How Will The Sun Use Kelly Faris?

by Categorized: Connecticut Sun, Kelly Faris, UConn women's basketball, WNBA Date:

When the Connecticut Sun used the 11th pick in the 2013 WNBA draft for UConn’s Kelly Faris it accomplished two major goals.

    The Sun snatched one of the most versatile, serious-minded players in the draft, the daughter of a coach, her father Bob who taught her personal goals were secondary to the team.

   And the Sun reeled in one of the most popular players in recent UConn history, something sure to translate into ticket sales as she joins three other Huskies – Tina Charles, Renee Montgomery and Kalana Greene – in burnt orange, blue and yellow.

  But when training camp opens on May 6, a bigger issue will take precedent. How will the Sun use Faris to help themselves improve?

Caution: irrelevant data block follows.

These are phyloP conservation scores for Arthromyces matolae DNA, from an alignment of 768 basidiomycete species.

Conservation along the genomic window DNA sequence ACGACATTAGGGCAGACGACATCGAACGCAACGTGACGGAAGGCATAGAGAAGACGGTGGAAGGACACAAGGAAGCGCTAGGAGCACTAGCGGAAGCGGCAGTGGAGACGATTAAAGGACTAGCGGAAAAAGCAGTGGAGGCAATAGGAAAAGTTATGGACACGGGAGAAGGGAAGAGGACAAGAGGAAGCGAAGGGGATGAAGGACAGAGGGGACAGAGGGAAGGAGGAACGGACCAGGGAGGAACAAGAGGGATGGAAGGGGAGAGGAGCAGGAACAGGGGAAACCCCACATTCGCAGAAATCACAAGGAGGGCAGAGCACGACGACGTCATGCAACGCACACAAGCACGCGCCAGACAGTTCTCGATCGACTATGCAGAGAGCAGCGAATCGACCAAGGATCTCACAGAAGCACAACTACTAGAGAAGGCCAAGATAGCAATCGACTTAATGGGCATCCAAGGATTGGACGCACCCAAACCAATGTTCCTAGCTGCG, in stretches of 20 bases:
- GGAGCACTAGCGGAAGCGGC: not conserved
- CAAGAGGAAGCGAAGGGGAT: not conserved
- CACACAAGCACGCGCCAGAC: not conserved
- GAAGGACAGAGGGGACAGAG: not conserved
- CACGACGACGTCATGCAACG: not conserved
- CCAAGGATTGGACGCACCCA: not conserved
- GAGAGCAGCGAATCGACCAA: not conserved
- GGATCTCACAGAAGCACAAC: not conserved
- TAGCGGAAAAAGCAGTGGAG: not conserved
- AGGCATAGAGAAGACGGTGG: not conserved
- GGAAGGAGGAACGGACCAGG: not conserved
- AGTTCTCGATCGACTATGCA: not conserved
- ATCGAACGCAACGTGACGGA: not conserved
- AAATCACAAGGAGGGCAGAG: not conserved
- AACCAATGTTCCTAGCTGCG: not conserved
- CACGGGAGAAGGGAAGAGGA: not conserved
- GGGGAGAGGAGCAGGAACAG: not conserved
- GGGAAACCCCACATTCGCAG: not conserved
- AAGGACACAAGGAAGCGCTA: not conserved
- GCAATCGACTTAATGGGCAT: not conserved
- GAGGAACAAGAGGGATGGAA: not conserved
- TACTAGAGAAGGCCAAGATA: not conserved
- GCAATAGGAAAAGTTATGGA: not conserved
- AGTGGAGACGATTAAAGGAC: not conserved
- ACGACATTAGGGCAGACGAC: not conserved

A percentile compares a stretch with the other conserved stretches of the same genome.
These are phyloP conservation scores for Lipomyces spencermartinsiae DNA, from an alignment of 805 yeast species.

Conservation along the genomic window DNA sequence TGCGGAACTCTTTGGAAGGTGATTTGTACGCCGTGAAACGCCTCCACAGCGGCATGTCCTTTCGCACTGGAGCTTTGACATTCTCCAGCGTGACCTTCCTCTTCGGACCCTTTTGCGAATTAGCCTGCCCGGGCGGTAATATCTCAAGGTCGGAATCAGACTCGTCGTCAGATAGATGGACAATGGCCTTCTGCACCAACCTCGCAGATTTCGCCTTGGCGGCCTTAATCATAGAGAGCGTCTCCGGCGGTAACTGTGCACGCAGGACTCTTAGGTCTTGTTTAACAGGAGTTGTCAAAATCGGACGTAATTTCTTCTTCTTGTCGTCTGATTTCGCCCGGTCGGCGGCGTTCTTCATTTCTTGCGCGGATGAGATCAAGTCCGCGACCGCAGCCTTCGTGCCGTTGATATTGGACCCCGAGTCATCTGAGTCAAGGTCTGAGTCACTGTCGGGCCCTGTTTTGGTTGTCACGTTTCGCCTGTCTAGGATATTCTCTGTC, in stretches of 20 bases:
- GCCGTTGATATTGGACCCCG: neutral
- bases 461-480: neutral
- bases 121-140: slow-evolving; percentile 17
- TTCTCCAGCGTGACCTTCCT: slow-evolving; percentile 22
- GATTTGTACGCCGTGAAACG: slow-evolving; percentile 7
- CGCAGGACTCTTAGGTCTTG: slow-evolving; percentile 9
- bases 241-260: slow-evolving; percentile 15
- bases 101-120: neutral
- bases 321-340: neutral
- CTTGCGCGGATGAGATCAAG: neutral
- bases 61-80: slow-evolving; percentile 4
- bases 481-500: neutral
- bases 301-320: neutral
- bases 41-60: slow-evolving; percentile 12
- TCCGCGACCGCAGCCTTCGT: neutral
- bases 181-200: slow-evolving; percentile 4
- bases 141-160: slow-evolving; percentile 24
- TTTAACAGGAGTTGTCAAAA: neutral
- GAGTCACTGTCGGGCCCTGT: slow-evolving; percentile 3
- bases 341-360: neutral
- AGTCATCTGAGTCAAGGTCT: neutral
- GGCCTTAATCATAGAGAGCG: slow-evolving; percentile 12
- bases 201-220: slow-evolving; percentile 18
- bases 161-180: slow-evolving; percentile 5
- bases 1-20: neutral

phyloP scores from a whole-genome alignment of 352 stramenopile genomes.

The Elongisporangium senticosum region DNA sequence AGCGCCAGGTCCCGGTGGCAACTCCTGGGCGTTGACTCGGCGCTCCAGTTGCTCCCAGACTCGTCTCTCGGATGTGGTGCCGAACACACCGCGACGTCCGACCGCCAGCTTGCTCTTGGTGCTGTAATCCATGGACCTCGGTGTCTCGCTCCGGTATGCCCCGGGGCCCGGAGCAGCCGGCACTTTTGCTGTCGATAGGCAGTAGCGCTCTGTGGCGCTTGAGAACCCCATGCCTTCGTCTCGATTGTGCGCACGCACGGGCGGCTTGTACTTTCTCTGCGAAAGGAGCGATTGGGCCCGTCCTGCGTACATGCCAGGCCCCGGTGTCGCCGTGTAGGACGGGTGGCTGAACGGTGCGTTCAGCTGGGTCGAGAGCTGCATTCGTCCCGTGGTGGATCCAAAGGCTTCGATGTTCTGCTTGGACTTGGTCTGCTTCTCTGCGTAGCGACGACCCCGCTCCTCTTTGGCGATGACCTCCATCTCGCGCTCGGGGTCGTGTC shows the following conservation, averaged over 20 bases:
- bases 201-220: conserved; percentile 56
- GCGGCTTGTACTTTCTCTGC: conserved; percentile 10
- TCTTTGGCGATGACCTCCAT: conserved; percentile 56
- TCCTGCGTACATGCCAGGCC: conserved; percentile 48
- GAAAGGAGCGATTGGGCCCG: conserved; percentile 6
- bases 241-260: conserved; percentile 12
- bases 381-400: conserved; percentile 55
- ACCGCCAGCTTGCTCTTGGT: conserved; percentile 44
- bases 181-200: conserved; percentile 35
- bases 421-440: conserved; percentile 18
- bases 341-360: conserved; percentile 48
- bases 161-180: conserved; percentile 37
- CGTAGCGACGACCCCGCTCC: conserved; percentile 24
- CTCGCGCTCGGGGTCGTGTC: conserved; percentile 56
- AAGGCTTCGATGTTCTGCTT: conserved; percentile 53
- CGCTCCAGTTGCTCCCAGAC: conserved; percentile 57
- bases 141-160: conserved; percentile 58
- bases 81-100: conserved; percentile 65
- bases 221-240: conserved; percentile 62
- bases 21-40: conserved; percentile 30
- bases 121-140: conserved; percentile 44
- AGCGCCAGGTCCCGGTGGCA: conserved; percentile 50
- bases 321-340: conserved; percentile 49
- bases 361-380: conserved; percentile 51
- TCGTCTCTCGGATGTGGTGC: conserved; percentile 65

“She’s a coach’s dream because she does anything you need her to do,” Sun coach Anne Donovan said. “She doesn’t need the spotlight. She doesn’t need to shine. She’s happy to do what she needs to do. This year for Connecticut she needed to shoot the three more and she did that. She worked on her game and she added that.

  “I love players that are still growing and improving their game. For a blue-collar kid that likes to do the dirty work, that likes to rebound the ball, likes to defend, it’s a coach’s dream. You can’t go wrong with a player like that.”

  Prior to the draft, Sun GM Chris Sienko suggested the team might not take Faris if it was determined her skill set too closely resembled other players on its team.

  “Still, we saw her play so many incredible games during the [UConn] season,” Sienko said. “We knew what she is capable of doing. The question was can she continue it for us. We need that role player. And she’s so intelligent.”